There will be plenty of eyes on Brian Baker when the American steps onto court for his first match here. The runner-up in the juniors at Roland Garros in 2003, Baker was just trying to make the transition to the main tour when he got injured and his run of bad luck since then is nothing short of horrific.
The 27-year-old had seven operations on a variety of injuries between 2005 and 2008 and worked as an assistant pro at a local club for some time before chancing his arm back on tour. Last weekend, he qualified for the main draw in Nice, won his first ATP Tour match and went all the way to the final.
He absolutely deserves his moment in the sun but it’s the kind of run that were he from a different country, say Britain, he would have a pretty good chance of a career on Sky Television. Sky don’t show the French Open – that’s on Eurosport and this year, for the first time, ITV – but their penchant for former players as journalists is matched by other nations in tennis, as well as Britain.
Walk around the grounds at Roland Garros and you’ll see any number of former players holding a microphone or clutching a draw-sheet. The French have Amelie Mauresmo, Cedric Pioline, Tatiana Golovin and Henri Leconte, former winner Anastasia Myskina works with Russian TV when she’s not coaching and the Americans are stacked with former stars, from John McEnroe to Martina Navratilova Kim Courier. Courier and Mauresmo, incidently, are also working for ITV, so there is clearly plenty of work going round.
The French Open plans to build a new main stadium in the next few years as part of an overall upgrade to keep check with the other grand slams and yield a bit more money from the fans by providing a bigger, better venue. Those people who visit Roland Garros every year will probably agree that the grounds, though relatively small, are intimate and with a very special feel, so it’s hoped that when they make the changes, they do not lose the unique feel of the place. This year, there is a big screen over by Court Suzanne Lenglen, which is a good addition, while the fact that some of the staff in one of the concession stands were performing an impromptu rap song on day one was a nice added touch.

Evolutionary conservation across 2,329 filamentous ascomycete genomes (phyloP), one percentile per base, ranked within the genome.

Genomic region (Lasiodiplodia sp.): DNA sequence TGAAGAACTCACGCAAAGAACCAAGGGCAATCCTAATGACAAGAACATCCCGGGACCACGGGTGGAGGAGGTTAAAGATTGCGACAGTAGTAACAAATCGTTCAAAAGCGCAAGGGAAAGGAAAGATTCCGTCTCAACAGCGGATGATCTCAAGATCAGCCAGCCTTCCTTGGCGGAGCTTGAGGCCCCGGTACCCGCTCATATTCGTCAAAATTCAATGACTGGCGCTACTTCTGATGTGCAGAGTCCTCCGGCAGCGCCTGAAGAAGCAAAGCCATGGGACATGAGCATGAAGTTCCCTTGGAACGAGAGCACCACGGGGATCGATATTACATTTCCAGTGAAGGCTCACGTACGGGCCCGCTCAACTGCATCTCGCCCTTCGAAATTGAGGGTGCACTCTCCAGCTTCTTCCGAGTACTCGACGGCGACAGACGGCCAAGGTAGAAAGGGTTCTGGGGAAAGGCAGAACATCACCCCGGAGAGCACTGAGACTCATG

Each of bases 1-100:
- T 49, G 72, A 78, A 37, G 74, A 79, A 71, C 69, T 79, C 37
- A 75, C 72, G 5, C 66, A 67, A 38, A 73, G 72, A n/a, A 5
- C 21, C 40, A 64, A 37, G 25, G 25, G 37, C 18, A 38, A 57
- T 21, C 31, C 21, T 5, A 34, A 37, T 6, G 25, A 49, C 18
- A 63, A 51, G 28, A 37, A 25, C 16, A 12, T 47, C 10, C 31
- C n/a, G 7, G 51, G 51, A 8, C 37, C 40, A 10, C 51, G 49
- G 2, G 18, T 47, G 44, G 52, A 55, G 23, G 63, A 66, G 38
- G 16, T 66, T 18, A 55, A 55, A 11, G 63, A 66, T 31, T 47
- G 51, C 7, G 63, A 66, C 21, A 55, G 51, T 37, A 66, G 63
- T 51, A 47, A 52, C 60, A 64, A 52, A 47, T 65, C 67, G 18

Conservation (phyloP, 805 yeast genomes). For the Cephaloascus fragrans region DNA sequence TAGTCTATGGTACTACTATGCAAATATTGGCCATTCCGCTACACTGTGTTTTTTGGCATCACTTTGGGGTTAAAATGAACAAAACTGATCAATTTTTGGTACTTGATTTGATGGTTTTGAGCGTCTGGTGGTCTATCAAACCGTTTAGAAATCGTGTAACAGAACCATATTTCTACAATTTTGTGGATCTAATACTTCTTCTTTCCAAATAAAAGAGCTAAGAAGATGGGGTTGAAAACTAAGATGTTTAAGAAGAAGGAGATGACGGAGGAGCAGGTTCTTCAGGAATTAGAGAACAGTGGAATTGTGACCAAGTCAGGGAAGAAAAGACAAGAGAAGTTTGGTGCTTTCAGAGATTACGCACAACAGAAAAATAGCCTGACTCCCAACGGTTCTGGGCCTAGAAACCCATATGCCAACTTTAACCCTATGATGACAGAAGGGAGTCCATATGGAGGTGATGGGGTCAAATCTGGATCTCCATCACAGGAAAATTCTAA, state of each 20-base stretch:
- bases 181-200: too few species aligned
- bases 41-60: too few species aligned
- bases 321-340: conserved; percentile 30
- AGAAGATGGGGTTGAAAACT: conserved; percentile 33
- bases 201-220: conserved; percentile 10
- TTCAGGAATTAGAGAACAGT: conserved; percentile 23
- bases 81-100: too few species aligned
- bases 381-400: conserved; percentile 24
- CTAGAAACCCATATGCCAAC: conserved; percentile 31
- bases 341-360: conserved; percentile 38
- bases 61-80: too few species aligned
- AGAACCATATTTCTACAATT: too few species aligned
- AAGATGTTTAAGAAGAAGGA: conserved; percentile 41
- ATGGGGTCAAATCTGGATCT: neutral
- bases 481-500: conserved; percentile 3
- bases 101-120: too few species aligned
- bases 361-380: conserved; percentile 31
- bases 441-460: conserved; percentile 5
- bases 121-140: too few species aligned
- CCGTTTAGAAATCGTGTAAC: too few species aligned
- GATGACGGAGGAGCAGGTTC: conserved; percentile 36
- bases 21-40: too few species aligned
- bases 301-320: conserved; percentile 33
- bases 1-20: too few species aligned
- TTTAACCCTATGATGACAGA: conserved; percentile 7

If Francois Hollande wants any tips on how to keep France’s finances on track, perhaps he should pay a visit to the press bar at Roland Garros, where Brazilian-style hyper-inflation appears to have set in.
Now before anyone starts thinking we press are a self-indulgent lot, we are, but in this case, I think you’ll agree something has gone badly wrong and we are not even talking about alcohol. A change in caterers has brought about an upgrading of the coffee machines to spanking new Nespresso ones. Now that’s all well and good but the price of a Grand Crème – a caffe latte to the French – has gone up from 2 euros to 4.66 euros. That is an increase of 133 percent, which is absolutely ridiculous. What’s more, the coffees are smaller than last year. Thanks to Andy Murray’s mum, Judy, for pointing it out and it has been the talk of the town since. I sense a revolt.